Hot and Steamy

Image: Railway Camp Kingsthorpe to Goombungee Line Source: Rosalie Shire Historical Society

Image: Railway Camp Kingsthorpe to Goombungee Line
Source: Rosalie Shire Historical Society

Image: Believed to be first train to Oakey Source: Dept. of Defence

Image: Believed to be first train to Oakey
Source: Dept. of Defence

Queensland Rail is celebrating 150 years this year. As a part of the celebrations a commemorative steam train is making a journey from Brisbane to Far North Queensland, and last Saturday the train stopped in Oakey.

So this week I thought I’d have a look around and see what other interesting snippets I could find about the Western Line (the railway not the hotel). Back in 1868, Prince Alfred (the second son of Queen Victoria) travelled from Ipswich to Jondaryan by train. Special arrangements were made for his trip from Ipswich, including an open carriage placed in front of the locomotive covered in flags and flowers so he could have an uninterrupted view of the recently completed works on the Main Range to Toowoomba. He was even served his lunch half way up the Toowoomba range.

Construction on the Goombungee to Kingsthorpe line began in the early 1900s. The August report from the resident engineer listed that 4556 sleepers had been received, over 100 tons of rails was waiting at Kingsthorpe (formerly known as the Gowrie Junctions) and that the erection of the telegraph line had been started. An interesting headline caught my attention while researching this section of track. “Goombungee Railway: The rival routes. Meeting at Goombungee, a lively meeting, the police interfere to protect lives”. Not everyone was in favour of the Kingsthorpe to Goombungee route it would seem, and a public meeting was held by the Rosalie Shire Council to vote on which route to be taken. In the end the Kingsthorpe line was chosen as it would cost the ratepayers £16,000 ($32,000) less than the alternatives. The debate for and against got heated enough that the police had to interfere to keep order.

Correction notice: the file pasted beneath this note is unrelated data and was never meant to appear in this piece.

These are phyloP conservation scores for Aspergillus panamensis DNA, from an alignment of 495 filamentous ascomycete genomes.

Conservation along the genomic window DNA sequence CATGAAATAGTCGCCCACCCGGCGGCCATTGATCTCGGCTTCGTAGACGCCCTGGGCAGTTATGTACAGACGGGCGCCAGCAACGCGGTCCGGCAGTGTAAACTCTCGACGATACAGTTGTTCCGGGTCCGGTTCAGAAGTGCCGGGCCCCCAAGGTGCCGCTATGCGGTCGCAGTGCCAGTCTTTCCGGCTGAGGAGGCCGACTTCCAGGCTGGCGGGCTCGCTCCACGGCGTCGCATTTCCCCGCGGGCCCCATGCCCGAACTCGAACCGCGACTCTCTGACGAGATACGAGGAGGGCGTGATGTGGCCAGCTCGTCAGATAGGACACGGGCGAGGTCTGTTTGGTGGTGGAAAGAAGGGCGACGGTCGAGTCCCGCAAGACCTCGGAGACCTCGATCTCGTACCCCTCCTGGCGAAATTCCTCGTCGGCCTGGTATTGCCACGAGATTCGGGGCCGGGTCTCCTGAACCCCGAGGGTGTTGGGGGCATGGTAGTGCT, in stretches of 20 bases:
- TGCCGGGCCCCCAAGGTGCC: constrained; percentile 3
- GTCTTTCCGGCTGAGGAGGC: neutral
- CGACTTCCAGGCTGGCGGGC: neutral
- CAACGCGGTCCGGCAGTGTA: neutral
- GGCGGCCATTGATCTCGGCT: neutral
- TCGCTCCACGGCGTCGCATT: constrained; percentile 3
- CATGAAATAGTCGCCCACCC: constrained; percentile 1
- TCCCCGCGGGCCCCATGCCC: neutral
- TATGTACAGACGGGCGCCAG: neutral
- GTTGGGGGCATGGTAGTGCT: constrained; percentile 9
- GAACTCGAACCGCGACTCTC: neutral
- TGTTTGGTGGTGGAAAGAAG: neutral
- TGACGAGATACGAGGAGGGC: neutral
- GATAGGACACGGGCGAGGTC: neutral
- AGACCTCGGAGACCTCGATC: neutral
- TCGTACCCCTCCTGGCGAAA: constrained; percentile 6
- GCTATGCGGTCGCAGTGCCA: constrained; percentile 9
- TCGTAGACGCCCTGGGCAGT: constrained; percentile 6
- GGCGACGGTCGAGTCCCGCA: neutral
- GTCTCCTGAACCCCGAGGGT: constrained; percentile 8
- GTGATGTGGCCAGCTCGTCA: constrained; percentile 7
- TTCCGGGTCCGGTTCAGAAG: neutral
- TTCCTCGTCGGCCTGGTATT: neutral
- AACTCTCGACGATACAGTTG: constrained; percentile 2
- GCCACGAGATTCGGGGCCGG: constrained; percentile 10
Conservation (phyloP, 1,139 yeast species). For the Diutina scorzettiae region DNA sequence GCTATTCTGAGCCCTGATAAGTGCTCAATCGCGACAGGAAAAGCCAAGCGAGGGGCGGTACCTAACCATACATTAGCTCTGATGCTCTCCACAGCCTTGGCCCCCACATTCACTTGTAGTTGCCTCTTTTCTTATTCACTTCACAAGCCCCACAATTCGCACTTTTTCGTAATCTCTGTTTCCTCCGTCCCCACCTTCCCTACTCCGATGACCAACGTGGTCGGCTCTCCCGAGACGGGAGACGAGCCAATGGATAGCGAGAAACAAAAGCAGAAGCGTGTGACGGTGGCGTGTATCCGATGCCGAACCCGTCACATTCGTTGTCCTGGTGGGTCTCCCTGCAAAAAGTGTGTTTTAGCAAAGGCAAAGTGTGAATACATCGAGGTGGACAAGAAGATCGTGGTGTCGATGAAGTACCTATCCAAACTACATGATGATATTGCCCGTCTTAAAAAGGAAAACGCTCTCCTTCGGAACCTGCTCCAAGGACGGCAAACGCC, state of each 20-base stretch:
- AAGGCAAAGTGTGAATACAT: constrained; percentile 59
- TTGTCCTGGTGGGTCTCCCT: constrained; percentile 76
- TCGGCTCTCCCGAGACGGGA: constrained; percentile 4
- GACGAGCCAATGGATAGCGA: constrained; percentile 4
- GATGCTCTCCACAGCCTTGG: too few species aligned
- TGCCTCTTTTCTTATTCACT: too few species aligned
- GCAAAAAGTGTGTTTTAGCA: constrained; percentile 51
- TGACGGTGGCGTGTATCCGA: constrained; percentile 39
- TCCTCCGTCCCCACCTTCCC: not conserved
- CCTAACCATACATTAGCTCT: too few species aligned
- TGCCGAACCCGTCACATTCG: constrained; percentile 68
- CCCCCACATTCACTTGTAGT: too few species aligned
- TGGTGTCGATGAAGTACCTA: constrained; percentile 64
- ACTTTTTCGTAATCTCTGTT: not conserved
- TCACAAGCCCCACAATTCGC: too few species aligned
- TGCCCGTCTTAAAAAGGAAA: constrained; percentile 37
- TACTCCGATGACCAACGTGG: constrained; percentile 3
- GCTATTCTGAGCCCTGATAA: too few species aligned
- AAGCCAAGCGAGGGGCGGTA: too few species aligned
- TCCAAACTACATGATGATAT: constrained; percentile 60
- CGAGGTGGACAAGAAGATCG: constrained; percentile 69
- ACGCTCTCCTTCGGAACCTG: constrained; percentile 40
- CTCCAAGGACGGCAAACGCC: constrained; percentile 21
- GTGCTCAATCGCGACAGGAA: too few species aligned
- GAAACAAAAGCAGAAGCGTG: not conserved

Image: Sam Cherry c. 1906 Source: The Queenslander

Image: Sam Cherry c. 1906
Source: The Queenslander

I spoke the other week about the medical centre on Cherry Street. The Cherry family settled in the Oakey district in 1871, where the five sons established homes. Sam Cherry, one of the five sons, was an avid train watcher. He worked at the old Hogarth Meat Works, prior to it closing, and also shore on Sir Patrick Jenning’s Westbrook station. He was known to always be down at the railway station at “train time”, and it was said (at the time) that the only train he failed to meet came to grief while steaming out of the station.

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